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We need a CERN for genomics

 

Emmanouil Dermitzakis is currently the Louis-Jeantet Professor of Genetics at the University of Geneva. From 2004-2009, he was a group leader at the Wellcome Trust Sanger Institute in Cambridge. His research focuses on the genetic basis of cellular phenotypes and complex traits. In an interview with Thomas Lemberger, chief editor of the journal Molecular Systems Biology, he talks about the functional use of population genomics, disease biology and the power and challenges of large-scale sequencing projects.

 

Your research focuses on understanding the genomic basis of human variation. What is your general approach?

Studying variation in humans touches both basic science and medically related questions dealing with disease, treatment and the understanding of disease in general. Our approach is from a basic perspective. We are trying to understand how genetic variation in general – meaning all the variants in the human population – has an impact on cellular processes.

 

Conducting genetic experiments is possible in mice but impossible in humans. So what is the critical advantage of studying genomic variants in humans at the level of entire populations?

The advantage is not as much scientific as it is social. I think the interest in understanding medically related questions has opened up a lot of doors both on the hospital side as well as at the level of the individual citizen. Sampling tissues from individuals in a non-invasive way is more and more accepted. We can look at cells and generate cell lines, which serve as models to do experiments on. In fac

 

How do you address the often complex mechanisms that lead to a disease?

There are two aspects to this issue: how you get a particular disease and how you approach its treatment are two different things. One example is diabetes that results from loss of control of glycemia. The causes of the disease are probably longterm. It is a combination of genetics and environment. You cannot just reverse the causes and treat the disease. Because if you could, you would just lose weight and be fine again. Understanding the causes and informing people how to prevent a disease – called preventive medicine – is one thing. But treating a patient who lost the equilibrium is a whole different approach.

 

Why is it important to sequence more and more individual human genomes?

We should sequence everybody. In fact, people should be sequenced at birth. Not because this will predict a disease. The reason is that each one of us is going to have something that is rare or even private. To better understand a rare condition it is always helpful if you compare to other patients without that mutation. It will also improve our understanding of the impact of the DNA sequence on particular phenotypes. Some people might be able to control it just by changing their behaviour as opposed to drug treatment. I think everybody should be sequenced because it is a fundamental thing. This is similar to looking at yourself in a mirror, weighing yourself or measuring your height. It would be a great benefit to humanity if we reached the level where we can share DNA information without being afraid that somebody will take advantage of it. It might be difficult but we should aim for that.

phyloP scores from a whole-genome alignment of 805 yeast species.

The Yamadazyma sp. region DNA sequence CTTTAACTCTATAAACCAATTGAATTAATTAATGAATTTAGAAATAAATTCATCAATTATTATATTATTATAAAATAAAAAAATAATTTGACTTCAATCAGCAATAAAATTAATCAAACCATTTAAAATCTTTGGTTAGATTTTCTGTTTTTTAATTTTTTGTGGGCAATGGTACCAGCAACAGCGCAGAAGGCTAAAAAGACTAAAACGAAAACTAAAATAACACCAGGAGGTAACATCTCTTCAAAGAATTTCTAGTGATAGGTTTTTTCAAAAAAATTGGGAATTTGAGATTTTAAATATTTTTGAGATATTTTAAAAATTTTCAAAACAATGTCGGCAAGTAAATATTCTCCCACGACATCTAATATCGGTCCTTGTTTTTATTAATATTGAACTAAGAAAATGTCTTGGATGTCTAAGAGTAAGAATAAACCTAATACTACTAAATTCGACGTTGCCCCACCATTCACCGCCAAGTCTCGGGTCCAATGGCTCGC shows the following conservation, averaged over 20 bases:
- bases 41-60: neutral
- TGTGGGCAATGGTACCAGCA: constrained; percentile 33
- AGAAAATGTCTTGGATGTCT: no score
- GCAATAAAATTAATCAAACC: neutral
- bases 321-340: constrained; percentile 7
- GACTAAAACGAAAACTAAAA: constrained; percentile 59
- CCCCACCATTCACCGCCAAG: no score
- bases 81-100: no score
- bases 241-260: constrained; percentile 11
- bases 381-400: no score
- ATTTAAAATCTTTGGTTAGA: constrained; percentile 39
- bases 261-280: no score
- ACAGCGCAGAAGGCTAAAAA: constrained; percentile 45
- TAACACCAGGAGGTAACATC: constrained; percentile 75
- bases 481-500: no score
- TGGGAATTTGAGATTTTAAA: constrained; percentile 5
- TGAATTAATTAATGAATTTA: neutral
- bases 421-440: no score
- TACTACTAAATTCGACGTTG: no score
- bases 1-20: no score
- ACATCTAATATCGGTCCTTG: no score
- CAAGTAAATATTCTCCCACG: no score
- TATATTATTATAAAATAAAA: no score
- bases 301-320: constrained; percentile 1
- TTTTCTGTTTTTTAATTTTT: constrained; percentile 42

Sequencing has become very cheap, which explains why we can sequence more and more people. Is it going hand in hand with similar efforts to measure molecular and clinical phenotypes?

Phenotyping of individuals in a medical setting, so called clinical phenotypes, and the recording of those phenotypes in an electronic health record in an organised fashion is not very advanced. It is disappointing that now that the genome is available we have to wait for the electronic health record. It would have been great if those records were already organised. It is late to do it now because every hospital has its own system and in addition the national health systems are often totally different.

 

Speaking about the scientific process in genomics: research in genomics often involves large consortia. Do you think we need a CERNlike structure for genomics?

We need large consortia because the major efforts need to be done collectively – compiling the data, deciding on standards, organising and sharing available data. Establishing a homogenous way to do all these things has helped genomics very much. On the other hand, innovation will not come from consortia. Consortia are just helping to build a base line that people can step on and move on to discover interesting things. We need a mix of both. In my opinion we do need a CERN for genomics for two reasons. First of all we need structures in Europe that will influence the European setting. What we also need is a place to meet. Because CERN is not just about doing research. It is also a meeting point for scientists. EMBL has fulfilled this role for molecular biology. Genomics is a new revolution and we need to build something similar now.

 

Is it important to share findings and data prior to publication, posting the manuscripts on bioRxiv (bio-archive) for example?

I am split on this. My group has always been very open about announcing things at conferences and in talks on unpublished data. I really like sharing data, information and discovery. But I am worried about the gossip. Publication, with all its caveats and its disadvantages, is an organised way of sharing information. You cannot start sharing findings and data in an aggressive way. The community needs to mature first. And we need to be more organised about sharing information, particularly publication.

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Tilmann KießlingTilmann Kießling
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